*** Mr Southey, being, as he says, a good Christian and vindictive, threatens, I understand, a reply to this our answer.  It is to be hoped that his visionary faculties will in the meantime have acquired a little more judgment, properly so called: otherwise he will get himself into new dilemmas.  These apostate Jacobins furnish rich rejoinders.  Let him take a specimen.  Mr Southey laudeth grievously "one Mr Landor," who cultivates much private renown in the shape of Latin verses; and not long ago, the Poet Laureate dedicated to him, it appeareth, one of his fugitive lyrics upon the strength of a poem called /Gebir./  Who could suppose, that in this same /Gebir/ the aforesaid Savage Landor (for such is his grim cognomen) putteth into the infernal regions no less a person that the hero of his friend Mr Southey's heaven, -- yea, even George the Third!  See also how personal Savage becometh, when he hath a mind.  The following is his portrait of our late gracious sovereign:

(Prince Gebir having descended into the infernal regions, the shades of his royal ancestors are, at his request, called up to his view; and he exclaims to his ghostly guide) --

"Aroar, what wretch that nearest us? what wretch
Is that with eyebrows white and slanting brow?
Listen! him yonder, who, bound down supine,
Shrinks yelling from that sword there, engine-hung!
He too amongst my ancestors?  I hate
The despot, but the dastard I despise.
Was he our countryman?"

                                             "Alas, O king"
Iberia bore him, but the breed accursed
Inclement winds blew blighting from the north-east."
"He was a warrior, then, nor fear'd the gods?"
"Gebir, he fear'd the demons, not the gods,
Though them indeed his daily face adored;
And was no warrior, yet the thousand lives
Squander'd, as stones to exercise a sling,
And the tame cruelty and cold caprice --
Oh, madness of mankind! address'd, adored!" --

                                                     /Gebir,/ p.28.

I omit noticing some edifying Ithyphallics of Savagius, wishing to keep the proper veil over them, if his grave but somewhat indiscreet worshipper will suffer it; but certainly these teachers of "great moral lessons" are apt to be found in strange company.





THE VISION OF JUDGMENT.

                         I.

Saint Peter sat by the celestial gate:
 His keys were rusty, and the lock was dull,
So little trouble had been given of late;
 Not that the place by any means was full,
But since the Gallic era "eighty-eight,"
 The devils had ta'en a longer, stronger pull
And "a pull altogether," as they say
At sea -- which drew most souls another way.

                           II.

The angels all were singing out of tune,
 And hoarse with having little else to do,
Excepting to wind up the sun and moon,
 Or curb a runaway young star or two,
Or wild colt of a comet, which too soon
 Broke out of bounds o'er the ethereal blue,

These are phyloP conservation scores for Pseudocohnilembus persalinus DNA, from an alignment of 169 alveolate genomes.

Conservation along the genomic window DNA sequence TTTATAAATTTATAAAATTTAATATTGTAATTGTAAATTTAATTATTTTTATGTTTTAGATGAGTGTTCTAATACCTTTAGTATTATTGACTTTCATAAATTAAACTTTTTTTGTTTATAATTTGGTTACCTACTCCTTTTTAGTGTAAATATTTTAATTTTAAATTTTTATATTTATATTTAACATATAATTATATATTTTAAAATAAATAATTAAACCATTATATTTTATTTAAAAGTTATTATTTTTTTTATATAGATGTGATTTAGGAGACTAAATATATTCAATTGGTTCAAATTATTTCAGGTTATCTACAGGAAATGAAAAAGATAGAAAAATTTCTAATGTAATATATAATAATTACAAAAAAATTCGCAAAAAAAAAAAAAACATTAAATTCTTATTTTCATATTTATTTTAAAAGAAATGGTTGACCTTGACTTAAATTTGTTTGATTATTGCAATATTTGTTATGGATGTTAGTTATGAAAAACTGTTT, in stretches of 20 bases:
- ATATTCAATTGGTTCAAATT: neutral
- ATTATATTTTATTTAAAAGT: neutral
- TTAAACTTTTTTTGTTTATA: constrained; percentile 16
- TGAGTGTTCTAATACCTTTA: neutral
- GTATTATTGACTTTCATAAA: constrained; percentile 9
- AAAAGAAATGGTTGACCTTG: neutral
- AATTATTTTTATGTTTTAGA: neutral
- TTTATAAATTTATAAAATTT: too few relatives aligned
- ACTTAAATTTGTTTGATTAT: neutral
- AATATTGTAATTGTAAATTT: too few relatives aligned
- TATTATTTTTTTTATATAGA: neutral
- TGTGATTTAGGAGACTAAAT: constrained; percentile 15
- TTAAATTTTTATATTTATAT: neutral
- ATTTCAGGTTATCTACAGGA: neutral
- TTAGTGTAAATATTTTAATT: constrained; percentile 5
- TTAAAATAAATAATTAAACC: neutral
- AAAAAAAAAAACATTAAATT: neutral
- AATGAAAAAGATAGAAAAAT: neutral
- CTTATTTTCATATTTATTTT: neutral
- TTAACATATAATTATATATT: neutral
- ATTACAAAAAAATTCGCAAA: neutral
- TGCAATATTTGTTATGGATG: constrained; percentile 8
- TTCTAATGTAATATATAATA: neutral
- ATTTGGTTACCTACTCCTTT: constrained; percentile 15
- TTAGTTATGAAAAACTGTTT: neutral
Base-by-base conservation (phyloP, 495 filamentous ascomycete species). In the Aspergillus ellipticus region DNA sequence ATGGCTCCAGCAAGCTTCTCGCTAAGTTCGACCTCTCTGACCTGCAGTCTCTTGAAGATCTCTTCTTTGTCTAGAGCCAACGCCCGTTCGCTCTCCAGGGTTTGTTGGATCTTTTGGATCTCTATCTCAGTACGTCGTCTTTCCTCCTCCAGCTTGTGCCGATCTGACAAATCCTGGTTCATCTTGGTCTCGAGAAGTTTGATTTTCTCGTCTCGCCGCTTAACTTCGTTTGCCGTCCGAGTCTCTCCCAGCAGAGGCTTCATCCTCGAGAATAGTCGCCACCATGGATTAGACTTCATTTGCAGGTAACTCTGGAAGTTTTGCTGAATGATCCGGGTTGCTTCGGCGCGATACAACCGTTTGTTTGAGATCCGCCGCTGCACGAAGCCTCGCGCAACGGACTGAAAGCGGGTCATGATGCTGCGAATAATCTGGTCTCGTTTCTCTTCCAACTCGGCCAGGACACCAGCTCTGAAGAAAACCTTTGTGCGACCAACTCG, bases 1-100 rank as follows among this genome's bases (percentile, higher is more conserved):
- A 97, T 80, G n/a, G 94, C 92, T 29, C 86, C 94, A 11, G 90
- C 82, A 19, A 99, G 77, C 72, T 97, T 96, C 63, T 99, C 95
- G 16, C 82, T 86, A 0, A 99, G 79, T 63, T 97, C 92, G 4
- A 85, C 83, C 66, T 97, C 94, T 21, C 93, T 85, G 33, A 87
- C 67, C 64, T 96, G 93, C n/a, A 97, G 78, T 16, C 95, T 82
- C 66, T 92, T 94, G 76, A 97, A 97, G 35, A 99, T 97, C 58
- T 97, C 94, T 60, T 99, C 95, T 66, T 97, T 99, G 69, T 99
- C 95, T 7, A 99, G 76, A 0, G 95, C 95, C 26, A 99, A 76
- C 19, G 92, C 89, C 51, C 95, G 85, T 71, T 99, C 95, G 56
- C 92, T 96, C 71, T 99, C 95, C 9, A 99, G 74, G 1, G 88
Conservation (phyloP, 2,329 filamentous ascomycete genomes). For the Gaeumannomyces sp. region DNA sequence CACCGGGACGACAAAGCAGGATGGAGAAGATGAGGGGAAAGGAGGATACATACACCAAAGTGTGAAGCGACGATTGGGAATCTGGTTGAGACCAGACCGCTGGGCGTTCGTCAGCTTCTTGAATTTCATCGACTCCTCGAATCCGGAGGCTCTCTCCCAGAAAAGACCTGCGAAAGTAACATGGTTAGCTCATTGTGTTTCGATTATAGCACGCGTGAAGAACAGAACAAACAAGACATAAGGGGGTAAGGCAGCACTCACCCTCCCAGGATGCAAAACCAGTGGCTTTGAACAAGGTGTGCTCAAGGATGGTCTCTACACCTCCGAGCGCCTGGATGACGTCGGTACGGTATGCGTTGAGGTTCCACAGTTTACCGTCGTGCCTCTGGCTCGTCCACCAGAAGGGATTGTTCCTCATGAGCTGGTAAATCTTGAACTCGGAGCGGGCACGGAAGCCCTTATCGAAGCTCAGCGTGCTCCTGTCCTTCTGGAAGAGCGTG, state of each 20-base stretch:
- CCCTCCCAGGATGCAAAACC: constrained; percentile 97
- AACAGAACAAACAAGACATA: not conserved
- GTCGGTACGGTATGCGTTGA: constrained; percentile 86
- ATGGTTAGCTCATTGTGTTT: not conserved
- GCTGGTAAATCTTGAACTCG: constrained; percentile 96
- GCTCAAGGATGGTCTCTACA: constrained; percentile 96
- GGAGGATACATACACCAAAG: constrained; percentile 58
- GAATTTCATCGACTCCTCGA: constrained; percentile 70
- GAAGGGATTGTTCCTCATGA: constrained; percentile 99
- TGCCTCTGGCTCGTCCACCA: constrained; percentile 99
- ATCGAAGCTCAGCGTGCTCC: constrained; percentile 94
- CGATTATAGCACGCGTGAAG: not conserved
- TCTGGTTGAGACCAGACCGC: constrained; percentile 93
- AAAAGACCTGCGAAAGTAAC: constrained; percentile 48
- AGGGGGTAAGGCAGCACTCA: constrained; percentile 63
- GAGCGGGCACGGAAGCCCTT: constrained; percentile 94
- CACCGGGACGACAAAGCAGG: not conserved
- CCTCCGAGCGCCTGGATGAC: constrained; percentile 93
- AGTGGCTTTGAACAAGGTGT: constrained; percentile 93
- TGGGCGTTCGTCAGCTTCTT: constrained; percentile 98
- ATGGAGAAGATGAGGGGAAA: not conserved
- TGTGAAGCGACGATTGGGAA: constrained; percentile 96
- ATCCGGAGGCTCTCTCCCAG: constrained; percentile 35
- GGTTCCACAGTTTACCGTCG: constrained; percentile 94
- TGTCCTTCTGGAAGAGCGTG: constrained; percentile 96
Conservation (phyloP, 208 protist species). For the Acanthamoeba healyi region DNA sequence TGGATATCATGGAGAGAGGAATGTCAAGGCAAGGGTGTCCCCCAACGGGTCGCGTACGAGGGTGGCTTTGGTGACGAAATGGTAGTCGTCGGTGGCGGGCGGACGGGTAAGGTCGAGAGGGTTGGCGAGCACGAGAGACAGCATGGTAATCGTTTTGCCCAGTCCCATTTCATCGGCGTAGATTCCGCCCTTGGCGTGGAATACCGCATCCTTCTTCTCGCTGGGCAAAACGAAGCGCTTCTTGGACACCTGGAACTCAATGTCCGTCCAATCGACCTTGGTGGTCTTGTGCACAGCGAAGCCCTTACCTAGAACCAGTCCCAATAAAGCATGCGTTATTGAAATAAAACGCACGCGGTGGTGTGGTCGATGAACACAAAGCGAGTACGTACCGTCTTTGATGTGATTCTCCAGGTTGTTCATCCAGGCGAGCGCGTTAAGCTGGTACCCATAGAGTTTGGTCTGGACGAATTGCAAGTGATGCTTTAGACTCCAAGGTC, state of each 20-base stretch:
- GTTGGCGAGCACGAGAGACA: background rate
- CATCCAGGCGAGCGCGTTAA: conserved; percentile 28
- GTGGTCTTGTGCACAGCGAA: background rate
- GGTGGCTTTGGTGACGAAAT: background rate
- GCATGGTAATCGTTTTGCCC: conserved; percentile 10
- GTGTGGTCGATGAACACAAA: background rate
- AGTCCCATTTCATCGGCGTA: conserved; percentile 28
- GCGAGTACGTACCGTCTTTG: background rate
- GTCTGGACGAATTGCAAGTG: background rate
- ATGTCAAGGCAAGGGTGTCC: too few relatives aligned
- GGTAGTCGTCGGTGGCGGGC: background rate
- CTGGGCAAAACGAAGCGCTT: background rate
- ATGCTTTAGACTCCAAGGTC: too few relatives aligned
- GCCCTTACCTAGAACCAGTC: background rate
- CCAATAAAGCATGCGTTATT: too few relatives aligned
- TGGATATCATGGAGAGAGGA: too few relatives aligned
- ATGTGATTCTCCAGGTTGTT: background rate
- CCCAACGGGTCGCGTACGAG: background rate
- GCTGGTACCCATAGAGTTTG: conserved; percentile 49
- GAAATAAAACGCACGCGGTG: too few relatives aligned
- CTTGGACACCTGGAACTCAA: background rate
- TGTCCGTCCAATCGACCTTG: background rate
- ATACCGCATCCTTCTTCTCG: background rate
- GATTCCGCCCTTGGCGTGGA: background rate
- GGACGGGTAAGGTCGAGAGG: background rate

Splitting some planet with its playful tail,
As boats are sometimes by a wanton whale.

                            III.

The guardian seraphs had retired on high,
 Finding their charges past all care below;
Terrestrial business fill'd nought in the sky
 Save the recording angel's black bureau;
Who found, indeed, the facts to multiply
 With such rapidity of vice and woe,
That he had stripp'd off both his wings in quills,
And yet was in arrear of human ills.

                             IV.

His business so augmented of late years,
 That he was forced, against his will no doubt,
(Just like those cherubs, earthly ministers,)
 For some resource to turn himself about,
And claim the help of his celestial peers,
 To aid him ere he should be quite worn out,
By the increased demand for his remarks;
Six angels and twelve saints were named his clerks.





                            V.

This was a handsome board -- at least for heaven;
 And yet they had even then enough to do,
So many conquerors' cars were daily driven,
 So many kingdoms fitted up anew;
Each day too slew its thousands six or seven,
 Till at the crowning carnage, Waterloo,
They threw their pens down in divine disgust --
The page was so besmear'd with blood and dust.

                             VI.

This by the way! 'tis not mine to record
 What angels shrink from: even the very devil
On this occasion his own work abhorr'd,
 So surfeited with the infernal revel:
Though he himself had sharpen'd every sword,
 It almost quench'd his innate thirst of evil.
(Here Satan's sole good work deserves insertion --
'Tis, that he has both generals in reversion.)

                              VII.

Let's skip a few short years of hollow peace,
 Which peopled earth no better, hell as wont,
And heaven none -- they form the tyrant's lease,
 With nothing but new names inscribed upon't:
'Twill one day finish: meantime they increase,
 "With seven heads and ten horns," and all in front,
Like Saint John's foretold beast; but ours are born
Less formidable in the head than horn.

                            VIII.

In the first year of freedom's second dawn
 Died George the Third; although no tyrant, one
Who shielded tyrants, till each sense withdrawn
 Left him nor mental nor external sun:
A better farmer ne'er brush'd dew from lawn,
 A worse king never left a realm undone!